Inside My World
Sometimes people say the same thing over and over and fail to ever really explain what they mean. Frequently, I have been known to say "that I live in my own little world". I think that deserves an explanation. Lets' go there....
I live largely within a world of thought, memories, possibilities and emotations. It’s like living in a very large room that is filled with loops, streams, fragments and spheres. At times, it seems very crowded and different shapes vie for my attention. Frequently one of these small floating arenas engulf me and I become engrossed, almost trapped and have a hard time escaping whatever thought or memory has captured my attention. Each shape contains either large or small bits of information. Mostly, I sit back, within myself and am analyzing.
Often, I am sure it appears, that my eyes have glazed over and it appears that "no one is home". At those times I am all inside...sometimes pondering, sometimes escaping whatever reality is outside of me and taking place.
Various things, such as "what was that conversation about yesterday", "Can I remember it word for word?", "What was meant by thus and such", "Did I convey what I needed to?", "When I said thus was I heard?" pertain to previous, mostly recent, conversations. Often, hours or days later, I find things that I missed in the conversation…sometimes very important things.
I have very little interest and awareness of the world outside of myself. I have a very narrow lens and rarely notice things, people, situations, words or ideas, that do not pertain directly to me. I have no interest in false gods, celebrities, current television programming, popular culture, the latest novel, gossip of any kind, predicting the future or where I want to be five years from now, who is dating who, what the most popular song was in 1952, the latest diet or exercise craze, fads of any kind, and hypothetical what ifs.
The majority of my waking life is consumed with how to get through it, my home, my castle, my friends and my family and keeping myself functional. That takes up about 98% of my every day. Seriously, I wish it were only some bad joke but the vast majority of my day is actively engaged in basic functionality.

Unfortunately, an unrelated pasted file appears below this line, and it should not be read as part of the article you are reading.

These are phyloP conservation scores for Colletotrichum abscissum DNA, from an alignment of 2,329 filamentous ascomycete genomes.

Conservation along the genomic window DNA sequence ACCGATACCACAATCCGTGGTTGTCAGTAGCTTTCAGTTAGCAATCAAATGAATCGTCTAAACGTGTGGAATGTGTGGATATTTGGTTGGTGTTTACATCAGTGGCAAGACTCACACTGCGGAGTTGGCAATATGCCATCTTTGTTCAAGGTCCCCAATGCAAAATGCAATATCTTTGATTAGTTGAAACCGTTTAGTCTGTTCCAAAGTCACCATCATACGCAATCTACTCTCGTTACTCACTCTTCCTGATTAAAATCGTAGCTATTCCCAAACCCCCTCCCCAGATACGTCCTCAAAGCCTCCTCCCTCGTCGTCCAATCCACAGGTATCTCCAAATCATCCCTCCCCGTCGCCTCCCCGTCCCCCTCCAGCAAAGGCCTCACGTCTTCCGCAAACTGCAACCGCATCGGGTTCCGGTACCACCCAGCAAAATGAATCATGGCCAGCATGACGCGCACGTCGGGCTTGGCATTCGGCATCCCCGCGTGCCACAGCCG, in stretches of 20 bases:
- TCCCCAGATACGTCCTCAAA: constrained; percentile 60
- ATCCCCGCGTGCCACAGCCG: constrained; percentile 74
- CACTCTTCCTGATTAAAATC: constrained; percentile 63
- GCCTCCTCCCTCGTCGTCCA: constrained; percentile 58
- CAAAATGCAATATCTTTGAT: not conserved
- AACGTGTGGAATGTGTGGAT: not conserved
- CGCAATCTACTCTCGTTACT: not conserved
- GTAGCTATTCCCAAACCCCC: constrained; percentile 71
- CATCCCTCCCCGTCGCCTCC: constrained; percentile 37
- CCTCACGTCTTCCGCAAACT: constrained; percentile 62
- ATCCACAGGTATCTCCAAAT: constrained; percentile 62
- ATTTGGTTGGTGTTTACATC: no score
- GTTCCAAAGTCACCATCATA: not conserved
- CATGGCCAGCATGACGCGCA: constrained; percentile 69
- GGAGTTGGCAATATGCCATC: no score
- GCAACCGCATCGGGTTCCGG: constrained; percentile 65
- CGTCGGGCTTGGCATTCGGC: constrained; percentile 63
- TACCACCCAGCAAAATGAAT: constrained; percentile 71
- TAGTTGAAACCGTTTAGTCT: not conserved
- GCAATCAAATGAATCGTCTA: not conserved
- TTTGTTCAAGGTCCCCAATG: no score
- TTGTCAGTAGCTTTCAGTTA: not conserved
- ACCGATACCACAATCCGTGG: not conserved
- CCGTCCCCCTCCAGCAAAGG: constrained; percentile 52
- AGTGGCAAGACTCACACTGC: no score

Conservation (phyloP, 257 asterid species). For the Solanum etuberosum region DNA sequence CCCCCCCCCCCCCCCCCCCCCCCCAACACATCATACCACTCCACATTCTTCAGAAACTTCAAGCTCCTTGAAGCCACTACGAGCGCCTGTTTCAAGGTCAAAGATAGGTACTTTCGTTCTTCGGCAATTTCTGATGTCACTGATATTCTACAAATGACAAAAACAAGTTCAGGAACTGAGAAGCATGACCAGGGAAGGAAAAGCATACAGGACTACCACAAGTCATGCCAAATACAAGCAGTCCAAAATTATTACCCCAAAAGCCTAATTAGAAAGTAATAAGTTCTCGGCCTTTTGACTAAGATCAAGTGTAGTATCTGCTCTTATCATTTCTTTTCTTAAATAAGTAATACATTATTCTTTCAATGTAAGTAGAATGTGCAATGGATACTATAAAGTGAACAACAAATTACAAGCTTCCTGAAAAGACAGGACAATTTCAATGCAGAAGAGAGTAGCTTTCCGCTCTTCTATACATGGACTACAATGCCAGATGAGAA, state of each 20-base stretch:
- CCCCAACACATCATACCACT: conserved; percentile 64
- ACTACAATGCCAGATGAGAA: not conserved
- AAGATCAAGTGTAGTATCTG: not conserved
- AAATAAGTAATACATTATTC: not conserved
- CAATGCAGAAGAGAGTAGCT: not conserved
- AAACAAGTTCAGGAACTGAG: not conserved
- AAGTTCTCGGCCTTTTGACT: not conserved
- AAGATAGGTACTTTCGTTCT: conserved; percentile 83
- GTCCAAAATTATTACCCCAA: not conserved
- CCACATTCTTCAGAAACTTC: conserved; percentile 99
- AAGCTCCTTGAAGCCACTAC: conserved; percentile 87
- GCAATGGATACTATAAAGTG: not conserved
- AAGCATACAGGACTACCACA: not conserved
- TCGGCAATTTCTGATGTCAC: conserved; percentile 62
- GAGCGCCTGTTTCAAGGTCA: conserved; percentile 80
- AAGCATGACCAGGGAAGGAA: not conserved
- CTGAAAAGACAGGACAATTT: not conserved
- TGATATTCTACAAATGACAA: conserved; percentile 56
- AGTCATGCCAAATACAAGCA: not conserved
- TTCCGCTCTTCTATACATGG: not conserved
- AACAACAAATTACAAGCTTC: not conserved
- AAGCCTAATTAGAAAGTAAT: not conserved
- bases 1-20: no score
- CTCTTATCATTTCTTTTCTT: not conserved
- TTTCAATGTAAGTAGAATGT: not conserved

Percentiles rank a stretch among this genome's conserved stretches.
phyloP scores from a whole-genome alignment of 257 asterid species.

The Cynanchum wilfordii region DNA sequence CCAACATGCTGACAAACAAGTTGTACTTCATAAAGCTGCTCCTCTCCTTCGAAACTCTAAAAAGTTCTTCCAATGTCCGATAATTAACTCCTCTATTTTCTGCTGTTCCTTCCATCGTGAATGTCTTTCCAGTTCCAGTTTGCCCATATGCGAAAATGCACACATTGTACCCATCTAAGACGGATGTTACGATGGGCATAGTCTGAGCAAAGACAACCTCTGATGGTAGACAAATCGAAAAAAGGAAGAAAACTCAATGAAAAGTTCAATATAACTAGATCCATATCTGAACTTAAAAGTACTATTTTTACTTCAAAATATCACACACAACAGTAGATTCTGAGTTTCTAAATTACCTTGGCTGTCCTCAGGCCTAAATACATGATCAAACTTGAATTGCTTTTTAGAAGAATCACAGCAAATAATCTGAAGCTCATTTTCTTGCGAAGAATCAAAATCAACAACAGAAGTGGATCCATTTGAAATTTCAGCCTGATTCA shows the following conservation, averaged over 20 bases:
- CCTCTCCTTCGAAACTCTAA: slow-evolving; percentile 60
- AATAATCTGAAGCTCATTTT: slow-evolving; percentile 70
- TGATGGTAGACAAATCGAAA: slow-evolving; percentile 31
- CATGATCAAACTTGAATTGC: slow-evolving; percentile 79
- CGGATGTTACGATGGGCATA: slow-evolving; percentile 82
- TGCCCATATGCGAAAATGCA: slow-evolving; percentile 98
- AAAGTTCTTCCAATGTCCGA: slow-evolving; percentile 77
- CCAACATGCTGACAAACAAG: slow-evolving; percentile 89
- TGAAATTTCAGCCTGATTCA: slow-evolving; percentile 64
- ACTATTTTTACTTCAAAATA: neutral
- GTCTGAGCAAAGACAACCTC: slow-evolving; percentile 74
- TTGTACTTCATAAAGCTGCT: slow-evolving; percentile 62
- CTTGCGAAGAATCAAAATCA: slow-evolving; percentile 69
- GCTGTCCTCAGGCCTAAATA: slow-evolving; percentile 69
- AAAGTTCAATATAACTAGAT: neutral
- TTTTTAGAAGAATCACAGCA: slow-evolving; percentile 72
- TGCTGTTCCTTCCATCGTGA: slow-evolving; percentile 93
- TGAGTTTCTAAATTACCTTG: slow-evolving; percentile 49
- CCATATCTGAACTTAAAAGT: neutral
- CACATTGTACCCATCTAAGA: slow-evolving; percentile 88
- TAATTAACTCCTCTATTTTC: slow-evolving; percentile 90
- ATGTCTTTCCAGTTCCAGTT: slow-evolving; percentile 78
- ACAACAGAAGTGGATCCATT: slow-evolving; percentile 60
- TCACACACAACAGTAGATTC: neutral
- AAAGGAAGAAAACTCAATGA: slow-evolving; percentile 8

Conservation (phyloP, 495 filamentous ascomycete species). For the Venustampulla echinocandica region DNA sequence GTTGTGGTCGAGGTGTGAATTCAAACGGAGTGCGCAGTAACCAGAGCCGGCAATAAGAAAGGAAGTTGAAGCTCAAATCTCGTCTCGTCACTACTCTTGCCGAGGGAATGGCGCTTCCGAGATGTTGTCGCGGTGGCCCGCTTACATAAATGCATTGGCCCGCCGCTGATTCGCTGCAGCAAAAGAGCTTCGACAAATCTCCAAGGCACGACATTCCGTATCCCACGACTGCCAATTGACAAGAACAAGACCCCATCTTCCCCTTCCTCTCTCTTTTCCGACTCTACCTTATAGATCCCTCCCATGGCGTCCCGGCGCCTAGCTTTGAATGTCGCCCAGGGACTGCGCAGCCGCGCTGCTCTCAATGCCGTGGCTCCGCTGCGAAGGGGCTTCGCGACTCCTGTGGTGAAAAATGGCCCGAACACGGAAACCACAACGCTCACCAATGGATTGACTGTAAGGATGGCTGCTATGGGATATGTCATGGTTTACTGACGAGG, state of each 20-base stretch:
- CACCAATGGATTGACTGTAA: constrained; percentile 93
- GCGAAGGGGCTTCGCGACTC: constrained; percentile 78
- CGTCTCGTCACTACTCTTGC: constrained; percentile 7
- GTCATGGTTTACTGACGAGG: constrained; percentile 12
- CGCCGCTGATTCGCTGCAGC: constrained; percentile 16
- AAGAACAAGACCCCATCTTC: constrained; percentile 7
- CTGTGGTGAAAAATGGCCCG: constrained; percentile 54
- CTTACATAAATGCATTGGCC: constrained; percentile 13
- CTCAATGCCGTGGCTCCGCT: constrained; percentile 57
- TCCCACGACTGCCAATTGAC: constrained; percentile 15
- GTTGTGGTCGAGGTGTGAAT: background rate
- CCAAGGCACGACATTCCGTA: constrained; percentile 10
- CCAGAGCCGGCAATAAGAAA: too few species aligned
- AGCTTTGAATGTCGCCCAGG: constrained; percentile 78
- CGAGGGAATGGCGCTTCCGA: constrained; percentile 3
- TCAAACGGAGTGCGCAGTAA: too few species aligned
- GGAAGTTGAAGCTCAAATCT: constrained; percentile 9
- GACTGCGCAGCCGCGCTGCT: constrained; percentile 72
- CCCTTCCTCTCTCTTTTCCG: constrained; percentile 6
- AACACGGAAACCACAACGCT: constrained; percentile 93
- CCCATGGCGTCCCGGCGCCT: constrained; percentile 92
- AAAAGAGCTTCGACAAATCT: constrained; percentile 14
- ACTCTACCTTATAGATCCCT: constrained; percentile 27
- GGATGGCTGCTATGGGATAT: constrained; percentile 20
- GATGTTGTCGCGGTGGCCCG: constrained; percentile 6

Words are mutable things of varying caliber, degrees and with a plethora of meaning depending on context, stress, the particular speaker and the spirit in which they are said....very complex. I can easily spend days analyzing a five-minute conversation....easily. For I do want to understand and just doesn't come easy.
I have to spend so much effort figuring out the words, that it leaves little time for glances and
observations regarding facial expressions and body language. I am simply too focused on the words. And, yes, most people speak at a normal rate of speed that is far too fast for this Aspie. Either my word processing program is running too slow or I am actively engaged in trying to remember everything that I need to say and searching for pauses in the chat.
I can spend hours planning a five minute conversation for, say, the next day. I have to figure out my points, what is important and put it in a presentable cohesive, easy-to-understand manner.Lost in thought...yeah, I am frequently there but it has purpose.

So say that I live in this very large room with floaters. I stand in the middle. There must be a door here somewhere for a connection to the outside. Sure, there is one over there on the right. One small doorway that opens to a very narrow, steep, twisty-turny hallway that is about a mile long. (Yeah, I am usually pretty hard to reach.) Every now and then someone ventures down the hall and knocks at my door...Most of the time I simple do not hear the knock. The depths, focus can prevent that. Sometimes I do and ignore it. I think, most often, people arrive at the door, sense the...depth and treacherousness of the hallway and fear actually knocking. Can't say that I blame is a most unusual stride to the door.